Obesity is no one’s fault but your own

Gluttony is one of the seven deadly sins committed during the holiday season, a time when binge eating and drinking is at an all-time high. As another new year begins, people resolve to shed their excess pounds by either regularly attending a gym or by consuming less calories. However, some people feel they are merely victims of obesity and are combating their roly-poly frames with financial lawsuits instead.

Two teenage girls from New York, one who is 19 years old and 270 pounds, and the other who is 14 and 170 pounds, blame McDonald’s for their obesity. The plaintiffs (being daily consumers of the fast food chain) claim that the company neglects to provide adequate warning that excessive consumption of their food products may lead to obesity and other health problems such as diabetes.

Similarly to the way cigarettes place graphic pictures of people with gum disease and tooth loss on packages to avert adolescents from lighting up, should McDonald’s place pictures of people with pot-bellies, or more seriously, a person who is experiencing heart failure on top of a super-sized package of fries? Seriously, you don’t have to ace home economics to know that Big Macs, salty fries, and soda pop does not liken a well-balanced meal. In fact, when you walk through the golden arches you can witness first hand that the fries are dipped in vats of fat and then generously sprinkled with salt.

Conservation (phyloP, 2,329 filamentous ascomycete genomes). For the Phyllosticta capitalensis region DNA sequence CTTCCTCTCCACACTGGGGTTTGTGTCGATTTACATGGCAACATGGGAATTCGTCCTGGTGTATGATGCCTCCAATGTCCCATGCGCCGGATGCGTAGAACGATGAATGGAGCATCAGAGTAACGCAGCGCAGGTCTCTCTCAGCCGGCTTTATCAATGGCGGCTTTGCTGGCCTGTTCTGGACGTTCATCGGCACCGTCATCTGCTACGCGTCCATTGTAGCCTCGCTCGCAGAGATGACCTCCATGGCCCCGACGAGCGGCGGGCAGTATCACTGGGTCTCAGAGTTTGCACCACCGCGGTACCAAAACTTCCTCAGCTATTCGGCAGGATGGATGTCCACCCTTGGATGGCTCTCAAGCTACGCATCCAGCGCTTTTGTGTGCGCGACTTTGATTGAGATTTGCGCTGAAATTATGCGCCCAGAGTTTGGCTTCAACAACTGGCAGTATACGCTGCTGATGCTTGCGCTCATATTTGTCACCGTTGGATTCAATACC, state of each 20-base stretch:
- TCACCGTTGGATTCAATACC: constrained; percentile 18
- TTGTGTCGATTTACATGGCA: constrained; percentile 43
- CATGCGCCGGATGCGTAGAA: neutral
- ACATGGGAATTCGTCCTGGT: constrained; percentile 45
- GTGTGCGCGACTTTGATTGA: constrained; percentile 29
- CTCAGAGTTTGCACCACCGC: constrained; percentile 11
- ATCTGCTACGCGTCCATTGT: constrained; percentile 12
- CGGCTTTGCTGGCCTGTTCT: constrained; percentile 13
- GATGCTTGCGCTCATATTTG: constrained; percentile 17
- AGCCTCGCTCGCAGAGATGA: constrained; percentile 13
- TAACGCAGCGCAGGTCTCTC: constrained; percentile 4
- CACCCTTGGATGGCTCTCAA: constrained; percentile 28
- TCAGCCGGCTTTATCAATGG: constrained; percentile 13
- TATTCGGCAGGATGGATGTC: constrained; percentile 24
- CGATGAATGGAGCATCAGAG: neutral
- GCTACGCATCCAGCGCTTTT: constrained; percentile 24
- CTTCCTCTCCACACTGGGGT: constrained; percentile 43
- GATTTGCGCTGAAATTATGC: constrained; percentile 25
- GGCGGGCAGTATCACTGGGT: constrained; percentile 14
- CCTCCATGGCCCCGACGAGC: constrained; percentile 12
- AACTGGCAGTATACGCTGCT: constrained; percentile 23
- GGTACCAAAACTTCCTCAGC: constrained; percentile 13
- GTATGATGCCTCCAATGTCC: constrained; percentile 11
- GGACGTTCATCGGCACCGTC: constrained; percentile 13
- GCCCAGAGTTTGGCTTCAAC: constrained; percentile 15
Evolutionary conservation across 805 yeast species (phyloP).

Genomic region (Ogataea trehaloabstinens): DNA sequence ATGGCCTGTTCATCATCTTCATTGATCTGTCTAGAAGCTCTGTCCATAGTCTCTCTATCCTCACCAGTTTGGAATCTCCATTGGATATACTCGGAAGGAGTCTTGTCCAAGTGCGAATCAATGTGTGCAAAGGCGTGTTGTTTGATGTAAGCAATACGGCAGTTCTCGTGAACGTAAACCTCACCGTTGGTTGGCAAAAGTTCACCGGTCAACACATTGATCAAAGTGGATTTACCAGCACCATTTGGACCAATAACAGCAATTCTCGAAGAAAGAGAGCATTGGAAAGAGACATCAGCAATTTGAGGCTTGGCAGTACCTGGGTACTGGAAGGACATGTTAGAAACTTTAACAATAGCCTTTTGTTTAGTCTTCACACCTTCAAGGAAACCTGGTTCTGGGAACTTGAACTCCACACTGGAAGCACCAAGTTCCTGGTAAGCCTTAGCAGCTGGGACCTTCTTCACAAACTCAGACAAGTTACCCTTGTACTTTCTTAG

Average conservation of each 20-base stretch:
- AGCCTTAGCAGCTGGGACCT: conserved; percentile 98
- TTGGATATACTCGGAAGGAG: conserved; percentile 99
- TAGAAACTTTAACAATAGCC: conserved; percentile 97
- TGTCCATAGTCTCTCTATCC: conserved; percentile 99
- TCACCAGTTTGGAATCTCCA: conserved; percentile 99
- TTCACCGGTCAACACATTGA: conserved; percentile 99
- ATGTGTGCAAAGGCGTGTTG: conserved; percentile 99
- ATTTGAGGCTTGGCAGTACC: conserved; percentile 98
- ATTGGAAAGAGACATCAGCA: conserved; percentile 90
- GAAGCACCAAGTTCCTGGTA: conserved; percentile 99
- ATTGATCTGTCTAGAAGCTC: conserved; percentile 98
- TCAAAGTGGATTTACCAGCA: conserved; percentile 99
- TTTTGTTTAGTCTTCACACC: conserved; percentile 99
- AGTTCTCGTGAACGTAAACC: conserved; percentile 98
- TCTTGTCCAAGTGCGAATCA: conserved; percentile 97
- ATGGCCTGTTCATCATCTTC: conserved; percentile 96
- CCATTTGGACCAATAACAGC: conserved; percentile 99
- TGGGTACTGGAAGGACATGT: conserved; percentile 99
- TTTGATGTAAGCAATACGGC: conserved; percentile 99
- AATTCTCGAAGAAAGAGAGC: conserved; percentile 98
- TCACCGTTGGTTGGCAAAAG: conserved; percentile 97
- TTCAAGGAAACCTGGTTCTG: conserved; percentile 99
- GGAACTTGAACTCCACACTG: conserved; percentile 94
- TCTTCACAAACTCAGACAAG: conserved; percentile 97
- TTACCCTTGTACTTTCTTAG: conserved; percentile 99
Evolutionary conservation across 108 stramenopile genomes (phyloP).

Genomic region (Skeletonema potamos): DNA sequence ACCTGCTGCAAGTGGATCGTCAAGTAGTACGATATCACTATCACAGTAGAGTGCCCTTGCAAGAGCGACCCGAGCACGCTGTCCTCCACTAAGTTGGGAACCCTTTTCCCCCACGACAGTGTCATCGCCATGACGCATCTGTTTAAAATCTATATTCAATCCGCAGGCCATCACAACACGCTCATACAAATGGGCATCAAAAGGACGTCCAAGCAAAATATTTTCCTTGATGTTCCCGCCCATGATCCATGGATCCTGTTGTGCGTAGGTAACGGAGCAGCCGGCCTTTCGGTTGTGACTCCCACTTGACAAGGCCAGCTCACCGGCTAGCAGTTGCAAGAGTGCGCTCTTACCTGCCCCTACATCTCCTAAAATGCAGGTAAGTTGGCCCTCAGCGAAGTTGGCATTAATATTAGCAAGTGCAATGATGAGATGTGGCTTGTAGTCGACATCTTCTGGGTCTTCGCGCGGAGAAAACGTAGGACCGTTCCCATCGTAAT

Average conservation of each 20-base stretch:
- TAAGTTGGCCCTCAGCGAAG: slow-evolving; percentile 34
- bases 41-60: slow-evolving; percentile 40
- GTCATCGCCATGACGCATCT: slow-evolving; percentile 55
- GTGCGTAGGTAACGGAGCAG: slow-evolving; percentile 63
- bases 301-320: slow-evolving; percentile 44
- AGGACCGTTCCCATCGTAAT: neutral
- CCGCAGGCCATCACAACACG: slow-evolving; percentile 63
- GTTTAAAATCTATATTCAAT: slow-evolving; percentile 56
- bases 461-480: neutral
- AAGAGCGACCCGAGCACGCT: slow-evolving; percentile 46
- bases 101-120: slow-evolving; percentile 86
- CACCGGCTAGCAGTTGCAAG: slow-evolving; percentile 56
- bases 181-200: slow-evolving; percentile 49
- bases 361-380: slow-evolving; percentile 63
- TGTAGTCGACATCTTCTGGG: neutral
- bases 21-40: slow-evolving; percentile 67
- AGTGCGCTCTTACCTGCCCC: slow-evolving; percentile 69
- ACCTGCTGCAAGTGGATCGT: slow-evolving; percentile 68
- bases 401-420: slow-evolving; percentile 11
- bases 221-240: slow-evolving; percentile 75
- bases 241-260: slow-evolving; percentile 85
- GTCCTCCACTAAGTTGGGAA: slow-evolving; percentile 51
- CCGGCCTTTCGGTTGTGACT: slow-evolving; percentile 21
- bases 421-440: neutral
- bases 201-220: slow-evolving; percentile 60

McDonald’s is not trying to hide the fact that their food products are fatty, sugary, and downright unhealthy in excess. In the super-sized world that we live in today, there comes a time when people must ask themselves, is this good for me? We can’t litter the world with warning labels and rely on scary pictures to guide our consumer choice. People must use their common sense and not blame somebody else for their bad decisions.

Although McDonald’s may offer Happy Meals with toys to ease the consumer’s conscience as to the junk food they stuff into their children’s mouths, there comes a time when people have to turn their brains on and take responsibility for what they are putting into their bodies and the bodies of their children. Eating at McDonald’s occasionally won’t cause a person to seriously tip the scale overnight. These teenagers did not wake up one morning to find themselves obese; this condition developed over time. In order to extinguish the obese epidemic, people must pay more attention to the food they eat and the way that food makes them feel. It will be a really sad day when the public has to solely rely on warning labels to guide what they do or do not consume.

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